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Simon Ancher Studio
 
Simon Ancher - Simon Ancher Studio

Steeped in making, Simon’s philosophy and approach is that design and making are inseparable, judging design through your hands.

With a career evolving through furniture making, studying, teaching and back into designing, Simon produces interior fit-outs and furniture to complement architectural design in some of Tasmania’s premium tourism and hospitality offers.  Through this focus, Simon has developed a unique perspective and positioning in the market.  He is inspired by the day to day life and the impact of a piece of furniture on its user.

Futures focused, Simon’s practice demonstrates the symbiotic relationship between location, ideas, design, materials and the making of places by combining buildings, spaces and interiors that deliver a “Tasmanian Narrative”.  These narratives reflect the location, sense of place, atmosphere, and the authenticity of foods, wines, the distilled and brewed offers that are then underscored with the design, materials and experience of being there.

Now in a larger workshop, Simon is able to expand production through further employment and a more efficient, productive space.  This enlarged space provides a capacity for larger “jobs”, to handle multiple projects and, importantly, have projects in varied stages of completion.  The ability to combine fit-outs, with products, suites, pieces and lounge chairs to provide a portfolio of offers to the market also enables Simon to think about his business more “freely” than when operating in more confined spaces.

Futures focused, Simon’s practice demonstrates the symbiotic relationship between location, ideas, design, materials and the making of places by combining buildings, spaces and interiors that deliver a “Tasmanian Narrative”.  These narratives reflect the location, sense of place, atmosphere, and the authenticity of foods, wines, the distilled and brewed offers that are then underscored with the design, materials and experience of being there.

Now in a larger workshop, Simon is able to expand production through further employment and a more efficient, productive space.  This enlarged space provides a capacity for larger “jobs”, to handle multiple projects and, importantly, have projects in varied stages of completion.  The ability to combine fit-outs, with products, suites, pieces and lounge chairs to provide a portfolio of offers to the market also enables Simon to think about his business more “freely” than when operating in more confined spaces.

Though the workshop has enlarged, production remains bespoke, with a crafted production positioning. Simon’s commitment to excellence in design and making is both philosophically and commercially important; this notion of excellence is tested by exhibition and peer review as well as by the market.  This testing of ideas is extended by engagement in public art projects.

Simon reflects that ”Achievement of growth and excellence requires delegation and trust”.  To achieve this Simon views the balance between education in design and “hands on” time in making as important. “People need time to develop thinking, philosophy and tag into the emotions that translate into great products”.  To achieve this Simon is committed to the apprentice model and a connection with knowledgeable mentors – “these positions are provided in manufacturing, not in design studios; this provides context for training ready, capable people”.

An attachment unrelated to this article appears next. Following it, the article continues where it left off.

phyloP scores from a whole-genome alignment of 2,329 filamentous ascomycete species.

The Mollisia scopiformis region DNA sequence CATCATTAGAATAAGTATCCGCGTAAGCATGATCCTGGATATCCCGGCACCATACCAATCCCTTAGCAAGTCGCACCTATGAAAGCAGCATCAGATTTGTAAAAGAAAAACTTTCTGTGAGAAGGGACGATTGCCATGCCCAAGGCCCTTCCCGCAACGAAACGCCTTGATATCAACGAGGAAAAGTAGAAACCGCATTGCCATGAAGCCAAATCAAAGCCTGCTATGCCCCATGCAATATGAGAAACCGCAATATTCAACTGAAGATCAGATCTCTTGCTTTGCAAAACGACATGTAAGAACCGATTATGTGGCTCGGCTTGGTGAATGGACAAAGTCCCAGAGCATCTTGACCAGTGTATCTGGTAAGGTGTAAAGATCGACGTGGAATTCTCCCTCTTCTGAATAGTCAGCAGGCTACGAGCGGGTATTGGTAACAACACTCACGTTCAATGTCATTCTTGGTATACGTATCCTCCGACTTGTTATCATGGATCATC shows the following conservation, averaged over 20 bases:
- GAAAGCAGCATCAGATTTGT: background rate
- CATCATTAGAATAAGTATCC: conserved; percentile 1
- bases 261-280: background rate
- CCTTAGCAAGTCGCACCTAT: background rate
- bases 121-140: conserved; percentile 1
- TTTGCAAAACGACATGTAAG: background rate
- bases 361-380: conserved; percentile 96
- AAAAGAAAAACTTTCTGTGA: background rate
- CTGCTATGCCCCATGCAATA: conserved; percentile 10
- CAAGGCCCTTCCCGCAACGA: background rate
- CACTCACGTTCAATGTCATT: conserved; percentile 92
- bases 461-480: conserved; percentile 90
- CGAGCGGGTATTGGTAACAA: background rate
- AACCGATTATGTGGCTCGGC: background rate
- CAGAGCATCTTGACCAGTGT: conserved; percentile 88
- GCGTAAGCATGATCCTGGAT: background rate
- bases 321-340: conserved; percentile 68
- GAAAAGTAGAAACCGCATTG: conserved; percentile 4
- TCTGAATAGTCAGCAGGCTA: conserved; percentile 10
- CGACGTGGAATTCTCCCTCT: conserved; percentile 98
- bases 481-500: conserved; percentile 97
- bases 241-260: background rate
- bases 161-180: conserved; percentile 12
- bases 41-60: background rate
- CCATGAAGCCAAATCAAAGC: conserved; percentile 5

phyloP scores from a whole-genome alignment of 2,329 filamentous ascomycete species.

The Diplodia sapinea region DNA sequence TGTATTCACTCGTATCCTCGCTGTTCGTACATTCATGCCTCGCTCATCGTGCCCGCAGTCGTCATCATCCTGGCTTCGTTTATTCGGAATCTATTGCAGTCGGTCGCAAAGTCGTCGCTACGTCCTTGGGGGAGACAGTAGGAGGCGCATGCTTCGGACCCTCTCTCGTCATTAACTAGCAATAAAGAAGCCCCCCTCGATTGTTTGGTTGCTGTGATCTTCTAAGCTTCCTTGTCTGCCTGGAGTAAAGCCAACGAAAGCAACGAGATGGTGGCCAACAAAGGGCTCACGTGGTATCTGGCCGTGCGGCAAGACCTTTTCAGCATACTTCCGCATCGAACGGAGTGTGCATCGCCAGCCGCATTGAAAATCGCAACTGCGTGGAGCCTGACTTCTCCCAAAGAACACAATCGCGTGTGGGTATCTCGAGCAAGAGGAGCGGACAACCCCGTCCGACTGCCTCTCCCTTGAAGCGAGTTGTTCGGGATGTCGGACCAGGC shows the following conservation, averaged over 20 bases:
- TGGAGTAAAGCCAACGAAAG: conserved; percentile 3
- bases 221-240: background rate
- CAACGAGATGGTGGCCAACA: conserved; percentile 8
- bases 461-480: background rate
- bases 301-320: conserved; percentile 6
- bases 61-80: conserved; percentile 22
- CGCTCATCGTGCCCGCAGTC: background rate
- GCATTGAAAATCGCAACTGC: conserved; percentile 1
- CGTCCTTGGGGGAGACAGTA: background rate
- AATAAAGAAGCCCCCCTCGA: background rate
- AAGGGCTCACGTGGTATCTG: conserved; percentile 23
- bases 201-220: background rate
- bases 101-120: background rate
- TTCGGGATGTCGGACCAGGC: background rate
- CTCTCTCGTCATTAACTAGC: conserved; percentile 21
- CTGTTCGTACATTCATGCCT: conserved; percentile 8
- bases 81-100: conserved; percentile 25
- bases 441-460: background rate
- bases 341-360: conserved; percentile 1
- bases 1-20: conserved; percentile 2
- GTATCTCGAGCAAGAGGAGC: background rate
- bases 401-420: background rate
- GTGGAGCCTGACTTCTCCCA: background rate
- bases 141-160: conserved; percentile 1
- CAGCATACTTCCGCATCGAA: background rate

Simon selects species on a fit for purpose basis.  While using special timbers and veneers, he also utilises more common species of Tasmanian timbers and “Hydrowood” where appropriate.  The attractiveness of the “lost resource, clawed back” is an engaging narrative and reflects his commitment to sustainability.

For some years, Simon has differentiated the “Tas Oak” species, the generic, commodity label applied to multiple eucalypt species of delicatensis, oblique and regnans, while marketed as a single timber in flooring and panelling, is able to be differentiated when used in furniture and fit-out, their differences in colour, grain and behaviour provide choices to the market.

Simon selects species on a fit for purpose basis.  While using special timbers and veneers, he also utilises more common species of Tasmanian timbers and “Hydrowood” where appropriate.  The attractiveness of the “lost resource, clawed back” is an engaging narrative and reflects his commitment to sustainability.

For some years, Simon has differentiated the “Tas Oak” species, the generic, commodity label applied to multiple eucalypt species of delicatensis, oblique and regnans, while marketed as a single timber in flooring and panelling, is able to be differentiated when used in furniture and fit-out, their differences in colour, grain and behaviour provide choices to the market.

All of these aspects are brought together in the conversation between the client and the designer/maker; observing and understanding the context within which the fit-out or object will be utilised and experienced by people is considered the critical value foundation to design and production.

Simon is committed to developing and applying the idea of a body of knowledge and approach that enables understanding of the context within which a “product” will be used to deliver some definition of “value” and the ability to then massage elements to introduce design that is relevant; shapes that have a purpose, spaces that have a visual and mental impact that complements its practicality.

This integration of the client conversation, the body of knowledge and the skills to transform ideas into a space and/or object that reflects the needs and expectations of others is the premise on which Simon challenges the “arts” foundation to furniture and object design and making.

www.simonancherstudio.com.au

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